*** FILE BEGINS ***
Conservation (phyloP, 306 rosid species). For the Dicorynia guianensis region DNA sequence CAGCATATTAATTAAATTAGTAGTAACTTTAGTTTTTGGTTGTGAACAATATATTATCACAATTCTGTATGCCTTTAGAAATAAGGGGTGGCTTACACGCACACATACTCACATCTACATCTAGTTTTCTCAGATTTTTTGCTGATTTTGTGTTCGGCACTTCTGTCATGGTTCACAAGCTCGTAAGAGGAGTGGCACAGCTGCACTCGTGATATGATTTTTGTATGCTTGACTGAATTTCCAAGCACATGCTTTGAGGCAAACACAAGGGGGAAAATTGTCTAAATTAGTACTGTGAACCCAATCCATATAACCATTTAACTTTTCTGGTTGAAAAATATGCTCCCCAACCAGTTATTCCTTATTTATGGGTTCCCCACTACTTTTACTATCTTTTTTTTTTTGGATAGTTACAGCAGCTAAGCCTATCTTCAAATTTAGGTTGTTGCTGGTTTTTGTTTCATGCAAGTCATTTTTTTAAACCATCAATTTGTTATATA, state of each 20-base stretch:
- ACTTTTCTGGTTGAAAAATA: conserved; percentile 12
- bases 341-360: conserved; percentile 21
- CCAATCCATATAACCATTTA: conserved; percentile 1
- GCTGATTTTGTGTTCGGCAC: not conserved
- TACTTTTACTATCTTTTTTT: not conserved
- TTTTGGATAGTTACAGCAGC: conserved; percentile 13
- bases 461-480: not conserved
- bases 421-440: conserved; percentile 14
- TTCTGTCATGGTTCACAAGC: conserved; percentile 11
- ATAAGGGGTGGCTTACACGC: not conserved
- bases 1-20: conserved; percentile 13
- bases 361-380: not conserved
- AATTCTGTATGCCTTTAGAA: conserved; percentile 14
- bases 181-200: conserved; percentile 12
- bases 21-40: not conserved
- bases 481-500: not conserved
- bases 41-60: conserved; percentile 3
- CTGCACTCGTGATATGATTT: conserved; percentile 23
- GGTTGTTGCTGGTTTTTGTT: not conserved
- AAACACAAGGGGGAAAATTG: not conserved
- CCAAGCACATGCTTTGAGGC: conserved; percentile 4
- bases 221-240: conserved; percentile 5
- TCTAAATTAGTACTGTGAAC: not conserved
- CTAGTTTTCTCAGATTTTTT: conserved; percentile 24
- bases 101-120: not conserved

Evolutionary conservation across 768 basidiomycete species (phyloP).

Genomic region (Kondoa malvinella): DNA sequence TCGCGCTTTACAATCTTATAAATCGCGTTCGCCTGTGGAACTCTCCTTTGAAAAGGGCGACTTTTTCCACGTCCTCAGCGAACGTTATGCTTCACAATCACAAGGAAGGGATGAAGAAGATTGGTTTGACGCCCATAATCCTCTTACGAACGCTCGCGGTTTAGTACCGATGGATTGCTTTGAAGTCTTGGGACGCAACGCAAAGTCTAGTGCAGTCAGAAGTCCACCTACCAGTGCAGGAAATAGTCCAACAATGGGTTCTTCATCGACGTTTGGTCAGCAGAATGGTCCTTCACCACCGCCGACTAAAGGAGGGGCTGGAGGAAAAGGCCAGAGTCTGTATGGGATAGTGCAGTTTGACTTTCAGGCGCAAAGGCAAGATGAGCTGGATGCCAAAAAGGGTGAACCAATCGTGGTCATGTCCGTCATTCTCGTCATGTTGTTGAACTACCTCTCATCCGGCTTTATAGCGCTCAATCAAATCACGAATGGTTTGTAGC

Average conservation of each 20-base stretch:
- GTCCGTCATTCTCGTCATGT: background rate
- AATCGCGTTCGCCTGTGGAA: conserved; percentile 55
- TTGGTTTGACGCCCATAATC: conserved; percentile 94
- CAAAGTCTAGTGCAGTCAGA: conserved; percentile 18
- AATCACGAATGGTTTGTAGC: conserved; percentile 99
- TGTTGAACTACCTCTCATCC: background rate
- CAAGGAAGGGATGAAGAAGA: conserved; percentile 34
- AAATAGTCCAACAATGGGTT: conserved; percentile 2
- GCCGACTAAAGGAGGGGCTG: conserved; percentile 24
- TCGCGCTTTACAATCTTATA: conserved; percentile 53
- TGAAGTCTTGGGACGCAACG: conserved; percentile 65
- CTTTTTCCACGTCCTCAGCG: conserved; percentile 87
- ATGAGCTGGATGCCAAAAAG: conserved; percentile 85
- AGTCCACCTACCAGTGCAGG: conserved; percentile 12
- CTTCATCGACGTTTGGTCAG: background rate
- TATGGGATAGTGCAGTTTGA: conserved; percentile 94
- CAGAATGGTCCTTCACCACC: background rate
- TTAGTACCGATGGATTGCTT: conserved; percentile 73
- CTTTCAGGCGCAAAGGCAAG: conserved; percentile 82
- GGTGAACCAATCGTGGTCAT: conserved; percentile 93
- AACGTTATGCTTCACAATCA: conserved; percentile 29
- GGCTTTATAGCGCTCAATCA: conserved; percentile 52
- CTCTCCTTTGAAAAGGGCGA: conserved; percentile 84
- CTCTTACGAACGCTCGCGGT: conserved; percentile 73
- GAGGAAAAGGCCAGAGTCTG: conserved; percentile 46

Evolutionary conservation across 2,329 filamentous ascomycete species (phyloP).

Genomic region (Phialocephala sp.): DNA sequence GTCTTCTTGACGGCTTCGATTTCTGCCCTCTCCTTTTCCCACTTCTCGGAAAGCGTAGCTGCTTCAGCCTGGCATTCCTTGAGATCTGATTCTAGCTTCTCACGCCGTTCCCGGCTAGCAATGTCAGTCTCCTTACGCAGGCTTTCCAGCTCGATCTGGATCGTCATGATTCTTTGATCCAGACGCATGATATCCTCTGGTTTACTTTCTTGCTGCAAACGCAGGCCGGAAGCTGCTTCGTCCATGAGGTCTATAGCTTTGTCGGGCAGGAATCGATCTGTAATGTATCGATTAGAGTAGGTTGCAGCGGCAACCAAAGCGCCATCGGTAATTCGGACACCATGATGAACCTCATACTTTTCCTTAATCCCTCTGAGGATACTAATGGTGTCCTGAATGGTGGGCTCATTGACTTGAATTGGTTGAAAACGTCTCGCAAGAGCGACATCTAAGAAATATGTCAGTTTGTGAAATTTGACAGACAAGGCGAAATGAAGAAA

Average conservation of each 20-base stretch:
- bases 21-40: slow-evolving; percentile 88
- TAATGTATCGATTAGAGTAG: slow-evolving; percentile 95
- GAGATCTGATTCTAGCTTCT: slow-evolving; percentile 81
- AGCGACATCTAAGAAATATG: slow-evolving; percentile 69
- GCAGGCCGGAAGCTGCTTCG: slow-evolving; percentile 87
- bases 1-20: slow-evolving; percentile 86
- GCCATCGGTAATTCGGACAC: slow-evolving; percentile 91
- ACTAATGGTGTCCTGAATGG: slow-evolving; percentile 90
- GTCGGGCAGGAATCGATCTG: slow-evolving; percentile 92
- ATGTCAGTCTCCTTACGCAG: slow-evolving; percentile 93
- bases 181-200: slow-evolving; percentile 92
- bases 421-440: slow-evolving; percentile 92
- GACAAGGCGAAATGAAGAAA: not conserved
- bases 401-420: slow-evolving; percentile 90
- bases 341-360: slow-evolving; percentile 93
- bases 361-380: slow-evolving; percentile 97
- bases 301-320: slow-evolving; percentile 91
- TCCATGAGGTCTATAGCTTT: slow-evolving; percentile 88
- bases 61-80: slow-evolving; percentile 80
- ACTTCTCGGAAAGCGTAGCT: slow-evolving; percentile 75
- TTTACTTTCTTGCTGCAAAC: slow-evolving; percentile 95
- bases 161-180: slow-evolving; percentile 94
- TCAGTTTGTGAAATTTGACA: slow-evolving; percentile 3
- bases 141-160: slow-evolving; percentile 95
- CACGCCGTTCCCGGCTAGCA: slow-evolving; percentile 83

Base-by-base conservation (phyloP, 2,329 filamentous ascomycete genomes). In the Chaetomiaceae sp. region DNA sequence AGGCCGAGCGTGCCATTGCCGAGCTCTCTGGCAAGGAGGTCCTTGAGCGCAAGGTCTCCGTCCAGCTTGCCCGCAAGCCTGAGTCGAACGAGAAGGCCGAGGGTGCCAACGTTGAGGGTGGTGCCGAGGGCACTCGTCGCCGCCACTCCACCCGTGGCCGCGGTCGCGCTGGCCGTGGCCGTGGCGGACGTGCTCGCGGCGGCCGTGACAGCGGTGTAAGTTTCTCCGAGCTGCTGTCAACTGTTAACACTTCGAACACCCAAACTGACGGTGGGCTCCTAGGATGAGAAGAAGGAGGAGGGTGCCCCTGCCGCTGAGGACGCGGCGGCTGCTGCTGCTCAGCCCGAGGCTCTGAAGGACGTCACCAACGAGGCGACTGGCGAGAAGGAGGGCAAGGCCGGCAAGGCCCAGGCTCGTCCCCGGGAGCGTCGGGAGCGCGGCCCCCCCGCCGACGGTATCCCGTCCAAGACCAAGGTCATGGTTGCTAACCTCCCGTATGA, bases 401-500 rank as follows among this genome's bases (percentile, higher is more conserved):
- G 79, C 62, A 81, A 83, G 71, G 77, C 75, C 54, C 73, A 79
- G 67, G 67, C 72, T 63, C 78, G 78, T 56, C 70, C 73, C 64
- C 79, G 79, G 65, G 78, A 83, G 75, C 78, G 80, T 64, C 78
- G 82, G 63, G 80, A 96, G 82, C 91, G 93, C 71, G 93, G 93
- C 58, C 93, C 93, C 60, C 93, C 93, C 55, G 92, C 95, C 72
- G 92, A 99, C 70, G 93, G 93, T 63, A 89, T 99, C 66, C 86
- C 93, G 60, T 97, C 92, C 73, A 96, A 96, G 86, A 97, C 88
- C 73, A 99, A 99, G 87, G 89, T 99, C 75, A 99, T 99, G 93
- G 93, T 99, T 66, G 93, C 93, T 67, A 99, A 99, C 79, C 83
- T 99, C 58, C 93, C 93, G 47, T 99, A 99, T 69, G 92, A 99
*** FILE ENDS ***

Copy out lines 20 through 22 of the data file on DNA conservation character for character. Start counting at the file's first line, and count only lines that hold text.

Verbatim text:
- GGTTGTTGCTGGTTTTTGTT: not conserved
- AAACACAAGGGGGAAAATTG: not conserved
- CCAAGCACATGCTTTGAGGC: conserved; percentile 4